Tuesday, 7 December 2010

What to do next?



Still grappling with how to email pictures from my new iphone (I am foxed, even though everyone says it is so easy), but just managed to send one -- a very small one -- which goes no way to show the beauties of the Bowood garden on a frosty morning. The lake was frozen over, the folly wreathed in mist, the last of the roses as icy as those beside a fairytale Sleeping Beauty, but the landscape still felt astonishingly alive, as a heron swooped low from the sky.
Back in London, I am staring into abyss of What To Write Next. I feel lost without Coco, and longing to be absorbed into something (someone?) new; but guilty at the thought of abandoning her.
What do readers really want? Not that one can write a book by second-guessing the market; that way madness lies...
But I'd love to know what people here think... Is anyone out there?

28 comments:

Mo said...

I felt lost finishing reading your book so i can't imagine how you must be feeling. I have since started reading The Allure of Chanel to feed my habit. So very glad i read your book first though.
As for your next subject this may be a daft question, considering the book was 10 years in the making but are you sure you have finished with Coco? or even that Coco has finished with you?

Mo

Justine Picardie said...

What an encouraging answer; thank you so much. Perhaps I'm not finished; I know that I want to make some additions to the paperback edition that will be published next year... But I'm feeling inexplicably restless tonight...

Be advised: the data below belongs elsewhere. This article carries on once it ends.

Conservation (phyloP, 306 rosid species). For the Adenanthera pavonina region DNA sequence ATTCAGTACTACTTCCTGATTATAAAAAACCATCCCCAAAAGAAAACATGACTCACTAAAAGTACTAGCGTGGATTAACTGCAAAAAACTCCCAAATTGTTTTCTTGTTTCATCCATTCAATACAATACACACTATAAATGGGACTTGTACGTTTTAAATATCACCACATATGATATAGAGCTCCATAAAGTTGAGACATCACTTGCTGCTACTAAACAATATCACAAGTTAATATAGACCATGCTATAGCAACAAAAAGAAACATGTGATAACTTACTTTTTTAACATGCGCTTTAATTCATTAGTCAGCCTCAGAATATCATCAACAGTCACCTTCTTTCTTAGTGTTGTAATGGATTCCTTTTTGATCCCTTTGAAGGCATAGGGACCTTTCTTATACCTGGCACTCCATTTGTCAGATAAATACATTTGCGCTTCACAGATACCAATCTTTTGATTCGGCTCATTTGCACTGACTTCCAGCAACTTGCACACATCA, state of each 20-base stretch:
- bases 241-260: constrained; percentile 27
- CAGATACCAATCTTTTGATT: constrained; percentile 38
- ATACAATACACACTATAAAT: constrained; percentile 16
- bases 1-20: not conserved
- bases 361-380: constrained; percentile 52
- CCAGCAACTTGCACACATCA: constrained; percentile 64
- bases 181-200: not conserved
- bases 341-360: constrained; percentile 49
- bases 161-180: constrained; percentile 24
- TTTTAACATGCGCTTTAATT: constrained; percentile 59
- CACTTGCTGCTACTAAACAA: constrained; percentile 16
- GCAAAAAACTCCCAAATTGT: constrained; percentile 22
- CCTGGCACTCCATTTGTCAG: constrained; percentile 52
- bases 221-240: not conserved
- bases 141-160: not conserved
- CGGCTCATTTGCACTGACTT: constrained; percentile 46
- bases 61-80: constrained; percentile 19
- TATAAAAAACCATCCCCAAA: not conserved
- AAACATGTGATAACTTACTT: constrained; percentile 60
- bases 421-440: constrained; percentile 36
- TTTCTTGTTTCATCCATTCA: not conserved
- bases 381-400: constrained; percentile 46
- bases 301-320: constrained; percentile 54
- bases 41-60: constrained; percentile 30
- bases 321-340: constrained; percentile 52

Justine Picardie said...

Also, am feeling disapproving of my own introspection, and want to tell myself off...

Gondal-girl said...

My tip is to marinate...mooch about, keep a notebook and watch for augury of my ideas coming into shape...
Writing a book is huge, and perhaps a relax is in order and a ready banquet without the worry...then the new idea will sprout...

though I have an idea for you - I am superstitious about blogger - so email me if you like gondalgirl@gmail.com

Justine Picardie said...

Marinating is good advice... but will email you too!

enid said...

It must be awful for you after being so close for so long. what about a book about Alexander Mcqueen or Elspeth Thompson? What about fiction next or a compilation of your articles which are always such fun to read. Why not do something about gardens incorporating your beautiful photos ? What is on your book wish list. I really enjoy your recommendations.

Vintage Tea Time said...